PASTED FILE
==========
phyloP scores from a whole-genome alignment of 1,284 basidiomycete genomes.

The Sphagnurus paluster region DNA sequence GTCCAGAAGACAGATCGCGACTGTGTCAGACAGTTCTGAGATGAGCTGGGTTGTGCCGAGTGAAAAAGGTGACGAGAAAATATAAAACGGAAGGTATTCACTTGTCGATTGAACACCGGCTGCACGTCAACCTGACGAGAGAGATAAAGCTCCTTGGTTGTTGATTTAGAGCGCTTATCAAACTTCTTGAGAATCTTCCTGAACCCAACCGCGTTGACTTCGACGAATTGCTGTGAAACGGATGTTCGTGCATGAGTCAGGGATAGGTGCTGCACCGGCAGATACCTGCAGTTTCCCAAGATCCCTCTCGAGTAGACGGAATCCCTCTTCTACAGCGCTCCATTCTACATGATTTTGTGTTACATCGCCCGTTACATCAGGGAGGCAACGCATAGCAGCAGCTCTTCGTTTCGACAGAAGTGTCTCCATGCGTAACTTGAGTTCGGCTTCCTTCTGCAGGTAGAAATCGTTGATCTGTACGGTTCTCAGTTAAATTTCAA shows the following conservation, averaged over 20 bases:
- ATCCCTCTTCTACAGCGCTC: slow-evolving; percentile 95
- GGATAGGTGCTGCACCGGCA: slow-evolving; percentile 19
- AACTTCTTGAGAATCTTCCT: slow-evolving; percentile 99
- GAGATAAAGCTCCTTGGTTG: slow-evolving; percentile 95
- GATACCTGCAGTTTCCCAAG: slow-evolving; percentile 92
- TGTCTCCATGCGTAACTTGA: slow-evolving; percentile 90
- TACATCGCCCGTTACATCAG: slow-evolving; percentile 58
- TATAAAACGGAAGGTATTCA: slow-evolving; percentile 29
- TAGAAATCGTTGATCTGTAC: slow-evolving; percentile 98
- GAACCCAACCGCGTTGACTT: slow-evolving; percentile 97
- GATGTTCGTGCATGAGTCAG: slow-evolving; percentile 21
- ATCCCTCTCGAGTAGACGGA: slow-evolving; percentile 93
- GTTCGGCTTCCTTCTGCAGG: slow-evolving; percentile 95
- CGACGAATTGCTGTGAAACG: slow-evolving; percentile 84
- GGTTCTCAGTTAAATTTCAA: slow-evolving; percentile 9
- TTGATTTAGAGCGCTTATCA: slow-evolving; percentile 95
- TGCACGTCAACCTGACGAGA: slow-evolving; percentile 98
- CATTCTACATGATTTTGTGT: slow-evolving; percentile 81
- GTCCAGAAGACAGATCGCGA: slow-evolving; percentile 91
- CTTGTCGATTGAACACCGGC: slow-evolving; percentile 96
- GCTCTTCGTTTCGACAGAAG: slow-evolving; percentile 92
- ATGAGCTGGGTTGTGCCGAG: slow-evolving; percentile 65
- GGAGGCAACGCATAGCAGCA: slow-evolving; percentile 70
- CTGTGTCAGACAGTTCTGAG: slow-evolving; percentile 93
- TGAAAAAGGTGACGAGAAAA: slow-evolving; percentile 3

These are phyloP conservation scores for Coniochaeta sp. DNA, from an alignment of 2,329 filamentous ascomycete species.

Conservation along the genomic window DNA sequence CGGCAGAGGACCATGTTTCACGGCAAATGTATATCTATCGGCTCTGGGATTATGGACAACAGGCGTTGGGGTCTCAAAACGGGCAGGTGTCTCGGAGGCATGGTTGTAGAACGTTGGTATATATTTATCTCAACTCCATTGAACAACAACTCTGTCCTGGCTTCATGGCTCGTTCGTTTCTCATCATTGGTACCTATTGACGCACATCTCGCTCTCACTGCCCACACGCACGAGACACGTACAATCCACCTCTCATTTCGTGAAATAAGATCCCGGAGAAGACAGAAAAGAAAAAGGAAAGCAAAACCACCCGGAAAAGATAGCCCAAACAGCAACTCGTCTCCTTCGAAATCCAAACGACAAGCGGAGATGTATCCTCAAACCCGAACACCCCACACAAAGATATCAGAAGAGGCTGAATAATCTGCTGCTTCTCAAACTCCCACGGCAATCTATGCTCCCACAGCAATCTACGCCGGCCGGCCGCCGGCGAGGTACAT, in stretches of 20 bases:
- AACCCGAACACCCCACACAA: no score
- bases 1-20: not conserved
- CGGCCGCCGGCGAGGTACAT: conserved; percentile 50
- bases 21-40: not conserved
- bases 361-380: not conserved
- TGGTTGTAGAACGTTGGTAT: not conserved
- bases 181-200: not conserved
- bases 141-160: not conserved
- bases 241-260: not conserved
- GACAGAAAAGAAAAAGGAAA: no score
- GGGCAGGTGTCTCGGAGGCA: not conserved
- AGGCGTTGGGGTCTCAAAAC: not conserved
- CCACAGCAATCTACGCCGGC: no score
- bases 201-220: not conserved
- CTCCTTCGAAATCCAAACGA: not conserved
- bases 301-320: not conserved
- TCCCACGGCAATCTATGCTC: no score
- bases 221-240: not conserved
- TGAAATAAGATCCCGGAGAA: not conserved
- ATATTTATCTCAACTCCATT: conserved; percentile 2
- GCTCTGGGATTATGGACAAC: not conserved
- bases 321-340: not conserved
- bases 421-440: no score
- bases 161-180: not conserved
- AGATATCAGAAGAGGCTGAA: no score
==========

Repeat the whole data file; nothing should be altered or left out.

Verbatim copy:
phyloP scores from a whole-genome alignment of 1,284 basidiomycete genomes.

The Sphagnurus paluster region DNA sequence GTCCAGAAGACAGATCGCGACTGTGTCAGACAGTTCTGAGATGAGCTGGGTTGTGCCGAGTGAAAAAGGTGACGAGAAAATATAAAACGGAAGGTATTCACTTGTCGATTGAACACCGGCTGCACGTCAACCTGACGAGAGAGATAAAGCTCCTTGGTTGTTGATTTAGAGCGCTTATCAAACTTCTTGAGAATCTTCCTGAACCCAACCGCGTTGACTTCGACGAATTGCTGTGAAACGGATGTTCGTGCATGAGTCAGGGATAGGTGCTGCACCGGCAGATACCTGCAGTTTCCCAAGATCCCTCTCGAGTAGACGGAATCCCTCTTCTACAGCGCTCCATTCTACATGATTTTGTGTTACATCGCCCGTTACATCAGGGAGGCAACGCATAGCAGCAGCTCTTCGTTTCGACAGAAGTGTCTCCATGCGTAACTTGAGTTCGGCTTCCTTCTGCAGGTAGAAATCGTTGATCTGTACGGTTCTCAGTTAAATTTCAA shows the following conservation, averaged over 20 bases:
- ATCCCTCTTCTACAGCGCTC: slow-evolving; percentile 95
- GGATAGGTGCTGCACCGGCA: slow-evolving; percentile 19
- AACTTCTTGAGAATCTTCCT: slow-evolving; percentile 99
- GAGATAAAGCTCCTTGGTTG: slow-evolving; percentile 95
- GATACCTGCAGTTTCCCAAG: slow-evolving; percentile 92
- TGTCTCCATGCGTAACTTGA: slow-evolving; percentile 90
- TACATCGCCCGTTACATCAG: slow-evolving; percentile 58
- TATAAAACGGAAGGTATTCA: slow-evolving; percentile 29
- TAGAAATCGTTGATCTGTAC: slow-evolving; percentile 98
- GAACCCAACCGCGTTGACTT: slow-evolving; percentile 97
- GATGTTCGTGCATGAGTCAG: slow-evolving; percentile 21
- ATCCCTCTCGAGTAGACGGA: slow-evolving; percentile 93
- GTTCGGCTTCCTTCTGCAGG: slow-evolving; percentile 95
- CGACGAATTGCTGTGAAACG: slow-evolving; percentile 84
- GGTTCTCAGTTAAATTTCAA: slow-evolving; percentile 9
- TTGATTTAGAGCGCTTATCA: slow-evolving; percentile 95
- TGCACGTCAACCTGACGAGA: slow-evolving; percentile 98
- CATTCTACATGATTTTGTGT: slow-evolving; percentile 81
- GTCCAGAAGACAGATCGCGA: slow-evolving; percentile 91
- CTTGTCGATTGAACACCGGC: slow-evolving; percentile 96
- GCTCTTCGTTTCGACAGAAG: slow-evolving; percentile 92
- ATGAGCTGGGTTGTGCCGAG: slow-evolving; percentile 65
- GGAGGCAACGCATAGCAGCA: slow-evolving; percentile 70
- CTGTGTCAGACAGTTCTGAG: slow-evolving; percentile 93
- TGAAAAAGGTGACGAGAAAA: slow-evolving; percentile 3

These are phyloP conservation scores for Coniochaeta sp. DNA, from an alignment of 2,329 filamentous ascomycete species.

Conservation along the genomic window DNA sequence CGGCAGAGGACCATGTTTCACGGCAAATGTATATCTATCGGCTCTGGGATTATGGACAACAGGCGTTGGGGTCTCAAAACGGGCAGGTGTCTCGGAGGCATGGTTGTAGAACGTTGGTATATATTTATCTCAACTCCATTGAACAACAACTCTGTCCTGGCTTCATGGCTCGTTCGTTTCTCATCATTGGTACCTATTGACGCACATCTCGCTCTCACTGCCCACACGCACGAGACACGTACAATCCACCTCTCATTTCGTGAAATAAGATCCCGGAGAAGACAGAAAAGAAAAAGGAAAGCAAAACCACCCGGAAAAGATAGCCCAAACAGCAACTCGTCTCCTTCGAAATCCAAACGACAAGCGGAGATGTATCCTCAAACCCGAACACCCCACACAAAGATATCAGAAGAGGCTGAATAATCTGCTGCTTCTCAAACTCCCACGGCAATCTATGCTCCCACAGCAATCTACGCCGGCCGGCCGCCGGCGAGGTACAT, in stretches of 20 bases:
- AACCCGAACACCCCACACAA: no score
- bases 1-20: not conserved
- CGGCCGCCGGCGAGGTACAT: conserved; percentile 50
- bases 21-40: not conserved
- bases 361-380: not conserved
- TGGTTGTAGAACGTTGGTAT: not conserved
- bases 181-200: not conserved
- bases 141-160: not conserved
- bases 241-260: not conserved
- GACAGAAAAGAAAAAGGAAA: no score
- GGGCAGGTGTCTCGGAGGCA: not conserved
- AGGCGTTGGGGTCTCAAAAC: not conserved
- CCACAGCAATCTACGCCGGC: no score
- bases 201-220: not conserved
- CTCCTTCGAAATCCAAACGA: not conserved
- bases 301-320: not conserved
- TCCCACGGCAATCTATGCTC: no score
- bases 221-240: not conserved
- TGAAATAAGATCCCGGAGAA: not conserved
- ATATTTATCTCAACTCCATT: conserved; percentile 2
- GCTCTGGGATTATGGACAAC: not conserved
- bases 321-340: not conserved
- bases 421-440: no score
- bases 161-180: not conserved
- AGATATCAGAAGAGGCTGAA: no score